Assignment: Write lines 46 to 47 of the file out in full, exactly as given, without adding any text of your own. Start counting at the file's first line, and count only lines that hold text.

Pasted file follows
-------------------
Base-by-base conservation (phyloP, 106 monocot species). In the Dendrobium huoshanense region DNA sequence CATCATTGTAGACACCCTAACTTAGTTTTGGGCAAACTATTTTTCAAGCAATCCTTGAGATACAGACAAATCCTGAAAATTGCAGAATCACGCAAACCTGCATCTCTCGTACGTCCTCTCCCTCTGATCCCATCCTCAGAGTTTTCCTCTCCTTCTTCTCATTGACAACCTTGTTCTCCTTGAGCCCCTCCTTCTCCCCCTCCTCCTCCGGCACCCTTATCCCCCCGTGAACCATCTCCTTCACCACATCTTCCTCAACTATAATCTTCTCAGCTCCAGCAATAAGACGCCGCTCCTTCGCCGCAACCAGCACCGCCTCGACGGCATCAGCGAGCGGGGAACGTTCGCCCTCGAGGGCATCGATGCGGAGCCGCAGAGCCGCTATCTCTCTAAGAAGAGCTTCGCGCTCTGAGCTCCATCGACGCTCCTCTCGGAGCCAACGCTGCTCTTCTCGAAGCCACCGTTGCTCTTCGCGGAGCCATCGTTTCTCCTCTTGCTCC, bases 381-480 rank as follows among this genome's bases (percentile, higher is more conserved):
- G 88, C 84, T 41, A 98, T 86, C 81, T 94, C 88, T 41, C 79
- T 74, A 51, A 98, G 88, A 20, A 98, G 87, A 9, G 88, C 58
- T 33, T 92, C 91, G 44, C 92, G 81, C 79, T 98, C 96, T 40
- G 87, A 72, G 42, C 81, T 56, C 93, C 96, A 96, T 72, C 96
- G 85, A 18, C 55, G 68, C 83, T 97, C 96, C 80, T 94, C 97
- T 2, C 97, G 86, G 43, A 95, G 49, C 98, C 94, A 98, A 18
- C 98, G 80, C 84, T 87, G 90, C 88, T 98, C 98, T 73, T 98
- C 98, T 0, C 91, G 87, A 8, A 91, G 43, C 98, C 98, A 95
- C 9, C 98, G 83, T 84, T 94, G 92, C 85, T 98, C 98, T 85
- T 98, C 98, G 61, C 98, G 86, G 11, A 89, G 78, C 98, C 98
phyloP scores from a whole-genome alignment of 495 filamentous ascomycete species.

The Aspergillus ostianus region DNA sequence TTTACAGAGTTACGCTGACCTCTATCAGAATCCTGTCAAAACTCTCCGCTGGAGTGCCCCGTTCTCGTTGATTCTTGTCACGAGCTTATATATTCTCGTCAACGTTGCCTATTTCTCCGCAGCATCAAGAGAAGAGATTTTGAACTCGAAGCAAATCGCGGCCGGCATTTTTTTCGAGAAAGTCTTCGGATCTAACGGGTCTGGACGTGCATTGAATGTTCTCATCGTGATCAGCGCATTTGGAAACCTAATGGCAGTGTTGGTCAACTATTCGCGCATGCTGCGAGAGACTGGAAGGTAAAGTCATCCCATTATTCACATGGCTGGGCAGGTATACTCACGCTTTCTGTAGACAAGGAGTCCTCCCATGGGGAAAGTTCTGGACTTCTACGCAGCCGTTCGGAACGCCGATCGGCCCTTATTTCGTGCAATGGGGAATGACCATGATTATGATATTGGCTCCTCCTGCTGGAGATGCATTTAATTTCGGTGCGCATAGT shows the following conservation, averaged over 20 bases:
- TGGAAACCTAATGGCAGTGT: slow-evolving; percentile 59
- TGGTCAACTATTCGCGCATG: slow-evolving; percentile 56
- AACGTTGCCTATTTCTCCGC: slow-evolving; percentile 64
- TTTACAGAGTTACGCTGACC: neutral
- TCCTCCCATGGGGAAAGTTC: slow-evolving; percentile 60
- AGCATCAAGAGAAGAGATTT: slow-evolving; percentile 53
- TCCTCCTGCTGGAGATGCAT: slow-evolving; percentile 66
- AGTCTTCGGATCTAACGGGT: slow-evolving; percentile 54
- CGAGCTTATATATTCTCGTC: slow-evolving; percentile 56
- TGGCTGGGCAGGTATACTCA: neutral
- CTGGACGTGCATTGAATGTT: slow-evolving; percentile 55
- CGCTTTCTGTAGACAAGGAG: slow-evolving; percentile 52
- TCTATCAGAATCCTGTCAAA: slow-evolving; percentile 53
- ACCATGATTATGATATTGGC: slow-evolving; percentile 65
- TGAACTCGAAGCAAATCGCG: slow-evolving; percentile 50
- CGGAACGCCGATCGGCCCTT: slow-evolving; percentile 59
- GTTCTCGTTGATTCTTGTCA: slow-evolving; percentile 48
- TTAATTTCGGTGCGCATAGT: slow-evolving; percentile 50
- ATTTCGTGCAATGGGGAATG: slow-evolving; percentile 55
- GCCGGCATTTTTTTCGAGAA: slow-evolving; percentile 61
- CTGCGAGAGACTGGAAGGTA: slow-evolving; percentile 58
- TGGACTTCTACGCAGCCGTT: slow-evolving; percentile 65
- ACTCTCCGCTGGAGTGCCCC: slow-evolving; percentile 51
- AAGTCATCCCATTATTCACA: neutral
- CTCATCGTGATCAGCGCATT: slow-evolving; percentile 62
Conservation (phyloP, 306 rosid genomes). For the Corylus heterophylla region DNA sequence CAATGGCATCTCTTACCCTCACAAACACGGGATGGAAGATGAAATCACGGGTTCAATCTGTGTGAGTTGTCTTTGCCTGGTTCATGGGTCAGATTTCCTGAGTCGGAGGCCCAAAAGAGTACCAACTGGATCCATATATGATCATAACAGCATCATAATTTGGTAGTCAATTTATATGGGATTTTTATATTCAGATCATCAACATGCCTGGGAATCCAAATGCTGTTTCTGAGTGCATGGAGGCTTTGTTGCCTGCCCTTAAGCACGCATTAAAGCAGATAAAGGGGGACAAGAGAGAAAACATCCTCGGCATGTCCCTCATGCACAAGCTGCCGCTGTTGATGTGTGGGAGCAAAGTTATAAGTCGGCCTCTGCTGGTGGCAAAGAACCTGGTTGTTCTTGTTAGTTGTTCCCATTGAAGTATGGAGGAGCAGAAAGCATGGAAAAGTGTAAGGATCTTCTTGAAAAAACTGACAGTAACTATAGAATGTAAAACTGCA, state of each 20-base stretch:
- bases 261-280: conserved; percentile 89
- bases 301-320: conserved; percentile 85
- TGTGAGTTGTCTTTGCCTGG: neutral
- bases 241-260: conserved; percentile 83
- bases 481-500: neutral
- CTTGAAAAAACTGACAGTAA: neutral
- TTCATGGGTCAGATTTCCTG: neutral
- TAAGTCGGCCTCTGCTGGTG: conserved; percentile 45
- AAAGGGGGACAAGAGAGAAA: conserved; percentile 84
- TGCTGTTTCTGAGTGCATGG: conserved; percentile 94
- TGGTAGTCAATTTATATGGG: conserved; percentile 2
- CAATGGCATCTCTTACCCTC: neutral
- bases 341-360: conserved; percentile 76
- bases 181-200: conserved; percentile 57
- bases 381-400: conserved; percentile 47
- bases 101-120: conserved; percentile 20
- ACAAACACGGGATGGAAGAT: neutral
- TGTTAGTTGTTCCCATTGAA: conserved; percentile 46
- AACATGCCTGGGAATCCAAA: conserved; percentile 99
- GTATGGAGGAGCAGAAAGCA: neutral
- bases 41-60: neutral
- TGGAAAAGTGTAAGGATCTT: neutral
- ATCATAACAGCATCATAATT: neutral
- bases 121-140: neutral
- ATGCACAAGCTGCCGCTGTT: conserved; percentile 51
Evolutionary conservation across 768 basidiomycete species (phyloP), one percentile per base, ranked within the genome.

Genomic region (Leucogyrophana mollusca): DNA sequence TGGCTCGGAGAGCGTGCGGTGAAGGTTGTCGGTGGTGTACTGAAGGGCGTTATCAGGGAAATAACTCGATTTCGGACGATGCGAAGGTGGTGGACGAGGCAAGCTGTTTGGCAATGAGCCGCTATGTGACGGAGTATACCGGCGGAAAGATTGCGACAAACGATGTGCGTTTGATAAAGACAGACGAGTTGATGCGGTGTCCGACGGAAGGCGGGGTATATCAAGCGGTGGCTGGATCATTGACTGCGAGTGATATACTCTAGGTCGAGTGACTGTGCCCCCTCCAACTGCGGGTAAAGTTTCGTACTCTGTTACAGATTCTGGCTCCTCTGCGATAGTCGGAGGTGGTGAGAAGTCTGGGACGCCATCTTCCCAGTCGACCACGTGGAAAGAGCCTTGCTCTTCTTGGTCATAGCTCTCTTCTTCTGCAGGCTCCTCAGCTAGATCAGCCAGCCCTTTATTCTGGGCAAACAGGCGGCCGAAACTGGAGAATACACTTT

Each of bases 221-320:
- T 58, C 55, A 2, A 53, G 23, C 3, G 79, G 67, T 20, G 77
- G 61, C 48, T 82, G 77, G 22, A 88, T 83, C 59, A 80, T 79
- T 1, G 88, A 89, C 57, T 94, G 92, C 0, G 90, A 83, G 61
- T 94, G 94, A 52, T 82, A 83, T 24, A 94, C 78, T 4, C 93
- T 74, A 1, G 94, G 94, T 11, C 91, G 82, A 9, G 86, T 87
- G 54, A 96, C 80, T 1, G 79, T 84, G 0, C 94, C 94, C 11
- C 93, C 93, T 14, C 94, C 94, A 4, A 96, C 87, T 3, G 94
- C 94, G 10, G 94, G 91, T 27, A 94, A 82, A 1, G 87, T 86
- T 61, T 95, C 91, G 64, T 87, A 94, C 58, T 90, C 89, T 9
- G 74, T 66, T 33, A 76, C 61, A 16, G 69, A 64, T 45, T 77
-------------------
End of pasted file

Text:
- TTCATGGGTCAGATTTCCTG: neutral
- TAAGTCGGCCTCTGCTGGTG: conserved; percentile 45